Also Check: Federal Tax Credit Heat Pump
How Does A Federal Tax Credit Work For My Ev
The idea in theory is quite simple, per the IRS You may qualify for a credit up to $7,500 under Internal Revenue Code Section 30D if you buy a new, qualified plug-in EV or fuel cell electric vehicle . The Inflation Reduction Act of 2022 changed the rules for this credit for vehicles purchased from 2023 to 2032.
With that said, you cannot simply go out and buy an electric vehicle and expect Uncle Sam to cut $7,500 off your taxes in April. In reality, the amount you qualify for is based on both your income tax as well as several specifications of the electric vehicle you purchase, including where its built. More on that below.
First, lets take a second to truly understand how the Federal EV tax credit currently works.
Are There Any Terms And Conditions Associated With The Ev Tax Credit
There are additional rules involving EV tax credits. As well as the rule on how much you can get back from the Federal government, there are a few other things you must take into account:
- The tax credit is awarded to the registered owner of the vehicle, which is why if youre leasing, you cant claim the credit. Instead, try to find a manufacturer that will factor the credit into your monthly repayments.
- You cant claim the credit if youre buying an electric vehicle to resell it. However, this is almost impossible to prove, so plenty of people have claimed the credit anyway.
- The vehicles primary purpose must be for driving within the US. In other words, if you live in Mexico, you cant just buy in the US and immediately take it to Mexico, at least not for the first year.
- Only cars built by qualified manufacturers are eligible for full credit.
- Battery electric vehicles and plug-in hybrids must have battery packs that possess at least 4 kWh of energy storage. They must also be capable of being recharged from an external power outlet.
- Manufacturers dont have to certify their vehicles to the IRS that they meet the credit requirements. You can generally rely on manufacturers and their word as to whether a car is eligible. This also applies to electric motorcycles, three-wheel EVs, and other similar vehicles.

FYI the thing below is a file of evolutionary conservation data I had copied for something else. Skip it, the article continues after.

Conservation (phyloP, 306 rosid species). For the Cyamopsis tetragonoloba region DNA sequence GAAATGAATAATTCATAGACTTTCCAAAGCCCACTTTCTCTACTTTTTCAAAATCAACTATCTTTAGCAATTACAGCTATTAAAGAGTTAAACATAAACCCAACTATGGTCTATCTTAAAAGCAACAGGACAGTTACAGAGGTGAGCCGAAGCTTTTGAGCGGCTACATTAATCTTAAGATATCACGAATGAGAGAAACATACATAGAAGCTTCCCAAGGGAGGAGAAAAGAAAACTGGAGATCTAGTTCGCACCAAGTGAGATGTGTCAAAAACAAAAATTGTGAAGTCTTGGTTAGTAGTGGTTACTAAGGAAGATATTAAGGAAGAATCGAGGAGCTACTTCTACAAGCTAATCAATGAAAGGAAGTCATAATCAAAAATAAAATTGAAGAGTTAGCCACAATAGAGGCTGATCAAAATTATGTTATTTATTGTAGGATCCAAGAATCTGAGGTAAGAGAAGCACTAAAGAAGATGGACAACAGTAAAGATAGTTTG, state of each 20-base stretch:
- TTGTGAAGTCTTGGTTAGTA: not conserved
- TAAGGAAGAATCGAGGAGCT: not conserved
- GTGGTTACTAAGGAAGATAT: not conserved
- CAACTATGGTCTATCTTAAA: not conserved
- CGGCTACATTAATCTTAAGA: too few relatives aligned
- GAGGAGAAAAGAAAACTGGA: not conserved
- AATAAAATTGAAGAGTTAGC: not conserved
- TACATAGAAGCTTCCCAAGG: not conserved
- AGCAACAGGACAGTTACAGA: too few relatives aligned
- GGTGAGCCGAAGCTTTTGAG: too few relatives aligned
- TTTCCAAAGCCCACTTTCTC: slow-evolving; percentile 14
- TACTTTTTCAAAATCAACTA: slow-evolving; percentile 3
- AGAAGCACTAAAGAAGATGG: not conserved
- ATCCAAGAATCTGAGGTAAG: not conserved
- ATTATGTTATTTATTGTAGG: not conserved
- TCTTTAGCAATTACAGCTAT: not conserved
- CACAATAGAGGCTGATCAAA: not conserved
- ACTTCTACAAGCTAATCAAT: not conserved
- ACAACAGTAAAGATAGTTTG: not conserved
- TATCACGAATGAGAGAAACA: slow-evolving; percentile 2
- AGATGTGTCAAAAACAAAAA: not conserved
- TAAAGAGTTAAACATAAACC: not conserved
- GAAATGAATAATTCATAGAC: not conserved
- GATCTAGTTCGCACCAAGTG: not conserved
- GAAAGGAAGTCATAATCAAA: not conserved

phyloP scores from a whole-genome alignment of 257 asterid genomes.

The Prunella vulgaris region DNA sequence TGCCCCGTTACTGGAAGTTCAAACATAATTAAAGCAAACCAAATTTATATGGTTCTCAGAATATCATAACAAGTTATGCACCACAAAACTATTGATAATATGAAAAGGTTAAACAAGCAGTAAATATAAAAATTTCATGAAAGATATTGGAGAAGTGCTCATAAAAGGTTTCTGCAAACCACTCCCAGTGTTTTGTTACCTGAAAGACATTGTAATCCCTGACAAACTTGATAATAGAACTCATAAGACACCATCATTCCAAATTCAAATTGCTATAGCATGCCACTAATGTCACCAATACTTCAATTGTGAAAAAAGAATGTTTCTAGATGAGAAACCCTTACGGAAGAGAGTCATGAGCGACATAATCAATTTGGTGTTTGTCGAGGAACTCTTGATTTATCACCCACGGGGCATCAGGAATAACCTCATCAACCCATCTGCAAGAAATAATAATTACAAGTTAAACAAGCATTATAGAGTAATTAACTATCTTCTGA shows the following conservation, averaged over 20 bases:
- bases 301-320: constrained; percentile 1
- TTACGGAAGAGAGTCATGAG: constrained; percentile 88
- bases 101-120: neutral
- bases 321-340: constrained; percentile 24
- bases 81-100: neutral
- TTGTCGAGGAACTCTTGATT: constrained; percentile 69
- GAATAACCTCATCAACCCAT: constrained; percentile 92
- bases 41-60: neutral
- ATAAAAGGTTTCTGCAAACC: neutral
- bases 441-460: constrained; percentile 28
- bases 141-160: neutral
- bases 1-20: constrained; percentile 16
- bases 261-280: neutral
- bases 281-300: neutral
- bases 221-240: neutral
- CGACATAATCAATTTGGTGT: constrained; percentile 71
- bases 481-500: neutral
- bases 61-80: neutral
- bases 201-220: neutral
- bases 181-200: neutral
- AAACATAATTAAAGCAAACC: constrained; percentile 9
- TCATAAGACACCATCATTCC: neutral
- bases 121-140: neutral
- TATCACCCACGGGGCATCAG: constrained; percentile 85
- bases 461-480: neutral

- Please take note that the IRS is well within its rights to reject a request for a tax credit.
- The car must have a qualified plug-in electric drive motor.
Read Also: Take Home Pay After Tax
Electric Vehicle Tax Credit Faq
How does the EV tax credit work?
At the federal level, the tax credits for EVs operates as money back at the end of the fiscal year you purchased or leased your vehicles based on a number of factors.The awarded credit is up to $7,500 per vehicle, but how much you may get back will depend on the your annual income, whether you are filing with someone else like a spouse, and what electric vehicle you purchased.For example, if you purchased a Ford Mustang Mach-E and owed $3,500 in income tax this year, then that is the federal tax credit you would receive. If you owed $10,000 in federal income tax, then you could qualify for the full $7,500 credit.Its important to note that any unused portion of the $7,500 is not available as a refund, nor as a credit for next years taxes.You may also be able to receive money back right away as a point of sale credit, but those terms probably wont kick in until 2024 at the earliest.
What electric vehicles qualify for tax credits?
As things currently stand, there is a lot up in the air right now. The first table above details all of the electric vehicles that qualify under terms of the Inflation Reduction Act. However, battery guidance is still in limbo, and a slew of factors involving you as the customer also play a large role. We recommend starting at the top and reading through again.
What electric vehicles qualify for the new tax credits starting in 2023?Do hybrids qualify for tax credits?
How To Tell What Vehicles Apply For The Tax Credit
With all of these changes going into effect, finding an EV thats actually eligible for the federal tax credit can be a nightmare. We recommend doing your own research before looking into purchasing a car. If you want to see what vehicles are currently eligible for the federal tax credit, you can visit the IRSs official website. Weve also put together a list of the current vehicles eligible, which includes some PHEVs. The U.S. Department of Energy also has a useful site where you can get more information on final assembly points for EVs and explore state incentives.
Also Check: Short Term Capital Gains Tax Rate
Has The Push To Incentivize Electric Vehicle Ownership Undermined Itself
One of the main talking points of the Inflation Reduction Act is its impact on incentivizing people to buy an electric vehicle . This $369 billion bill, signed into law on Aug. 16, 2022, by President Biden, features a number of federal provisions aimed at tackling climate change, keeping EVs affordable, and boosting American industry.
Nevertheless, some of the provisions, however well intended, may have unintended results, with some industry commentators concerned that no current vehicles will qualify for the revised EV tax credit due to its strict price limits and the made-in-America requirements that go into effect in January 2023.